Stage 2 Fire Ban Clarification (Resolution 20-11)

Gilpin County Sheriff Kevin Armstrong presented language changes and clarification to the requirements set forth in the Stage 2 Fire document. The document explains that there will be “Stage 1 Fire Restrictions” and a “Stage 2 Fire Ban.” Exemptions will include liquid or gas fueled appliances such as gas fueled fire pits, gas camp stoves, and Tiki torches, but persons operating such devices must take adequate measures that will prevent uncontrolled fires such as keeping nearby; a fire extinguishers, containers of adequate water or soil nearby, and an approved shovel (One that is a round point at least 36 inches long). Gilpin County Commissioners approved to rescind Resolution 20-10 (Previous Stage 2 Fire Ban) and enact Resolution 20-11.

Raising Taxes Discussion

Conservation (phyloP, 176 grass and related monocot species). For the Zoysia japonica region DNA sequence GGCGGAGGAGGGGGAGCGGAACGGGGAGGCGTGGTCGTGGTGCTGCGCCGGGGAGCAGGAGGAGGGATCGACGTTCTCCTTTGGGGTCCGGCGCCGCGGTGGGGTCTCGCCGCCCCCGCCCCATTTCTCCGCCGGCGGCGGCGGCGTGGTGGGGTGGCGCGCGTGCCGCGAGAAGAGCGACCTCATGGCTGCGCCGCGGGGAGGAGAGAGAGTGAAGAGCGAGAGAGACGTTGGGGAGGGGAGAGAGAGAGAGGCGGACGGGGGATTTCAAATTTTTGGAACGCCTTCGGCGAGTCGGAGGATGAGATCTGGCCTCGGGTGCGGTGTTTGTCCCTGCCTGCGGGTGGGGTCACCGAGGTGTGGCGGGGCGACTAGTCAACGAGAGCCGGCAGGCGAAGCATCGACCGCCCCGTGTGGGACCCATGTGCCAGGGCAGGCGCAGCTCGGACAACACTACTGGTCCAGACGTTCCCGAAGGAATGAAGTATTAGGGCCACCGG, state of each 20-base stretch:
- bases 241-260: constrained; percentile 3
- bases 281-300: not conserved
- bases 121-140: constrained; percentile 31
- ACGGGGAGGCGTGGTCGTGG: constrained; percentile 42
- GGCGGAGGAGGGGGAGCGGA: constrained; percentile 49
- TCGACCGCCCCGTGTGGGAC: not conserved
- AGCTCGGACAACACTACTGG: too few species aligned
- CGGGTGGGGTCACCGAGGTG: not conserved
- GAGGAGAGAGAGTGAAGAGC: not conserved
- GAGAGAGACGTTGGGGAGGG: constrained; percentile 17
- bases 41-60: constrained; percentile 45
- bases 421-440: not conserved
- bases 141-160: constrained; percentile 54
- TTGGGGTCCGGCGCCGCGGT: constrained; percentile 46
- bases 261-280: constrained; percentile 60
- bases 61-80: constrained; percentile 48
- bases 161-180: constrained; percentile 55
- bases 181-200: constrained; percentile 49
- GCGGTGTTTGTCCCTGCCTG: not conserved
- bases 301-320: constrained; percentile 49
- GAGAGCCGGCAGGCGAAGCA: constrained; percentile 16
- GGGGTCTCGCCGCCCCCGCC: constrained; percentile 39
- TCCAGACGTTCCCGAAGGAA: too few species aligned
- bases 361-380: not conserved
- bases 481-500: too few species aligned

Gilpin County Manager Montoya and Gilpin County Attorney Benning led a discussion of potential items on the November Ballot pertaining to revenue enhancement. Because of COVID-19, Gilpin County has been faced with a substantial financial crisis that has resulted in severe cuts in County personnel and services. A revenue stabilization component, i.e. more taxes, needs to be addressed as a possible solution to the County’s shortfalls. Currently there are two major sources of revenue to the county – one being the gaming tax, with the other being property taxes. The County has not instituted a sales tax. These funds have proven insufficient to provide stability in revenues to the County Tabor Taxpayer Bill of Rights and the Gallagher amendment adopted in 1982 by the State of Colorado have severely limited property tax revenue. The Taxpayer Bill of Rights (abbreviated TABOR) is a concept advocated by conservative and free market libertarian groups, primarily in Colorado as a way of limiting the growth of government. It is not a charter right, but a provision requiring that increases in overall tax revenue be tied to inflation and population increases unless larger increases are approved by the voters. Proposals to stabilize Gilpin County’s revenues include: